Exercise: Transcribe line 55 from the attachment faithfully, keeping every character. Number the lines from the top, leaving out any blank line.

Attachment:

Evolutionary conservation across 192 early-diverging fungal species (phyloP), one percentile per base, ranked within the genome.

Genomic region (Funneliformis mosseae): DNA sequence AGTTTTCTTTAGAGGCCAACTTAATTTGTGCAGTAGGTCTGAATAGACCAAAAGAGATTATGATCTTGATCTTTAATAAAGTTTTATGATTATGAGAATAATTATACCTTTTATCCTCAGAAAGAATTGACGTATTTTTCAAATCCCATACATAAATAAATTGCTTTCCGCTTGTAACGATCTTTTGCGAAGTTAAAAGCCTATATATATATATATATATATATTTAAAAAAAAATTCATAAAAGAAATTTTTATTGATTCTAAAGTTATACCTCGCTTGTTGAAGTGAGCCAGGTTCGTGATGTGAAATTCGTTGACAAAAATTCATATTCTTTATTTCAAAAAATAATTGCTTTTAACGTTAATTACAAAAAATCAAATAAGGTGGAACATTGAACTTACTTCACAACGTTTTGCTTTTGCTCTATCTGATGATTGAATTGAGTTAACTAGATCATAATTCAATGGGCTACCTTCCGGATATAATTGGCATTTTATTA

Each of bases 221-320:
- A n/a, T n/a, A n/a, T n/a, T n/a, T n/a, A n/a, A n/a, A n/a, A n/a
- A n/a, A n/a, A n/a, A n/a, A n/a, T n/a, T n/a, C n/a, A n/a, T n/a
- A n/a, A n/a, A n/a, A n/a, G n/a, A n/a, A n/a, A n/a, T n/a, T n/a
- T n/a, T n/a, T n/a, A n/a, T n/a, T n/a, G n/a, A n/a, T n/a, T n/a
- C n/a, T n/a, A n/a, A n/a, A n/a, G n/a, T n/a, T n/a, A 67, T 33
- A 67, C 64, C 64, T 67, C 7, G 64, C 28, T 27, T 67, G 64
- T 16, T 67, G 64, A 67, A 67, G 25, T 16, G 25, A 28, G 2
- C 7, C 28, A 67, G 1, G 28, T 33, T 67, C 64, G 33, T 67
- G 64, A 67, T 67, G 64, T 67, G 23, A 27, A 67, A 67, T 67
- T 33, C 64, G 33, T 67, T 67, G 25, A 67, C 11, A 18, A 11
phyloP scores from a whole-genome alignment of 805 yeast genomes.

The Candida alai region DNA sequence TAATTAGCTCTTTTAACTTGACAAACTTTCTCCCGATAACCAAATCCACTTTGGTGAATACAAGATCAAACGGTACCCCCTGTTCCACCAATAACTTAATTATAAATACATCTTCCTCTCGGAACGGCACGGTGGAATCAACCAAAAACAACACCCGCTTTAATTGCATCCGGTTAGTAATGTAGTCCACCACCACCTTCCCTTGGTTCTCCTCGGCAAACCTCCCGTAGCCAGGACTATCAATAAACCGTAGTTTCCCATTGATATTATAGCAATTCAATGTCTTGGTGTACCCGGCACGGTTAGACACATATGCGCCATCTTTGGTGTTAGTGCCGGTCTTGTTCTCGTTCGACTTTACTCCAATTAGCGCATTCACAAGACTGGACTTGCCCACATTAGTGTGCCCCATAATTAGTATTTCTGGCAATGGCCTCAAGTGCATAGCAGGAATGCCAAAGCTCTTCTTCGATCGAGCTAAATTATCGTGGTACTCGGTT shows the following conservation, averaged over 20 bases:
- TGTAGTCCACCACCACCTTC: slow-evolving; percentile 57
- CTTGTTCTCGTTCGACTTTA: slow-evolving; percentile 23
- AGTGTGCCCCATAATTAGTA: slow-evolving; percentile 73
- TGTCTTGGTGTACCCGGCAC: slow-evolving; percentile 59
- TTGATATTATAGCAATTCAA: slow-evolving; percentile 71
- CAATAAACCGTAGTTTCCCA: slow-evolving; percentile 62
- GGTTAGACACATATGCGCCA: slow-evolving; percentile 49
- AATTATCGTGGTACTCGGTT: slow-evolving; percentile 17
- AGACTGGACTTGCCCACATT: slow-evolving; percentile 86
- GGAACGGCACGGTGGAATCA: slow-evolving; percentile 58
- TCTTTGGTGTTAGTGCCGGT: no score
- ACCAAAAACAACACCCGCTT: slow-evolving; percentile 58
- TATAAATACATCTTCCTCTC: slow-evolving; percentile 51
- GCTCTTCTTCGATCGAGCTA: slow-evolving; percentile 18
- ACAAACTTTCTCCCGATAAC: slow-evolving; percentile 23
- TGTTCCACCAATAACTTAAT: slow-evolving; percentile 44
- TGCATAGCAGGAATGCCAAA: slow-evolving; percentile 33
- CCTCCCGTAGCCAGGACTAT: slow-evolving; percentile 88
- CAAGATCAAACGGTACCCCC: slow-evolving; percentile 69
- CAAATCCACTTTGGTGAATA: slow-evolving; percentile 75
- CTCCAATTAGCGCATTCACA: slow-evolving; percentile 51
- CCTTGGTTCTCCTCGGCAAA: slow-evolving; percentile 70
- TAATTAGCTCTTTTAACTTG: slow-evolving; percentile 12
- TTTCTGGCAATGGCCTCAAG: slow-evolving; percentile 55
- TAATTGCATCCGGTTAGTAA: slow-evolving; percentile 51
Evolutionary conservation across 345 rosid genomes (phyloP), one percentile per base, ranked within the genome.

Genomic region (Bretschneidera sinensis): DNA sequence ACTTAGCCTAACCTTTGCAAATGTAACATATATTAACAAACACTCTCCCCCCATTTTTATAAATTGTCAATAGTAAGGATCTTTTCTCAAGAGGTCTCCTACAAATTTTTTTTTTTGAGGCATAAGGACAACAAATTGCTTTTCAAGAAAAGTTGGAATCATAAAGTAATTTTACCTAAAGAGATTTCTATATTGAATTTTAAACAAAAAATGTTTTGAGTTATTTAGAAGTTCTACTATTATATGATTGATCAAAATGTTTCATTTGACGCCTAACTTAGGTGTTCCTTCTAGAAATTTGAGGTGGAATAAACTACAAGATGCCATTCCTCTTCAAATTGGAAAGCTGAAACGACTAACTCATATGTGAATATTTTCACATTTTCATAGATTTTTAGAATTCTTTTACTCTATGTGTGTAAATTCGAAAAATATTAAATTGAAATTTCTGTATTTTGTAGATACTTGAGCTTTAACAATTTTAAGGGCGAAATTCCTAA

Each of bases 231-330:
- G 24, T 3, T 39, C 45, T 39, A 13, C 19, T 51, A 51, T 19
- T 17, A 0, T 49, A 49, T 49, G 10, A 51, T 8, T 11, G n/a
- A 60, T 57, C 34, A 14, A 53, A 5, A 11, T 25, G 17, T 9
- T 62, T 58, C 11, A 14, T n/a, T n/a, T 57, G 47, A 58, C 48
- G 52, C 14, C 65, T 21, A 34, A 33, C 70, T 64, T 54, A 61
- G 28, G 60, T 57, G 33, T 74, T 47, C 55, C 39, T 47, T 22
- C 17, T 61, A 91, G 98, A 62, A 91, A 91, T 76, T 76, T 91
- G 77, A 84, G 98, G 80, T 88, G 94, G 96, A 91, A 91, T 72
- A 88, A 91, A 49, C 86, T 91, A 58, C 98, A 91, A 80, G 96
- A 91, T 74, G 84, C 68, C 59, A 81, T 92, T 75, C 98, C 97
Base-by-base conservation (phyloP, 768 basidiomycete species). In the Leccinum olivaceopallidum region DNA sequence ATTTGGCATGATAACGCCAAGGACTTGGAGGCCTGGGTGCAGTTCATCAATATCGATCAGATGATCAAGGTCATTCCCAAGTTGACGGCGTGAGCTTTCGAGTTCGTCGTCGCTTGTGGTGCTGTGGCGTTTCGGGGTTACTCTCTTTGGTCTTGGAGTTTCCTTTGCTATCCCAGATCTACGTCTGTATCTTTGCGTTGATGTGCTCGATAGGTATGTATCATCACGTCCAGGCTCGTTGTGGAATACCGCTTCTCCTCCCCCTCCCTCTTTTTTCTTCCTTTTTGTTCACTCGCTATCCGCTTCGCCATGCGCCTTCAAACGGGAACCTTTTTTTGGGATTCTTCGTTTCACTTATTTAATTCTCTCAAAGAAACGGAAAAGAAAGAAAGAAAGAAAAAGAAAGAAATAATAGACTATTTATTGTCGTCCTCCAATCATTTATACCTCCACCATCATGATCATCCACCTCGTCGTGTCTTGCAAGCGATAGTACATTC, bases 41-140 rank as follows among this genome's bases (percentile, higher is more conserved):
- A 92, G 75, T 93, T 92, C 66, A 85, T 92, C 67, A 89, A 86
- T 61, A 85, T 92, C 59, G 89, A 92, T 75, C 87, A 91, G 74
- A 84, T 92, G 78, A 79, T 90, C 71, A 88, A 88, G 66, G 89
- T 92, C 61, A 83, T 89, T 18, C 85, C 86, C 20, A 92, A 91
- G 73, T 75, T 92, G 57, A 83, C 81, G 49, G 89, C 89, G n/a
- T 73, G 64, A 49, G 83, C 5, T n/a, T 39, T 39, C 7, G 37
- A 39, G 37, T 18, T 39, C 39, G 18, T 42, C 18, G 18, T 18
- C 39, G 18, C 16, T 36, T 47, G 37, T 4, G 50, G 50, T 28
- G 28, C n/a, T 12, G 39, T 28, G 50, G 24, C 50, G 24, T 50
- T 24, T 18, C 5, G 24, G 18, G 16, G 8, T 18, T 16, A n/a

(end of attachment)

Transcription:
- A 92, G 75, T 93, T 92, C 66, A 85, T 92, C 67, A 89, A 86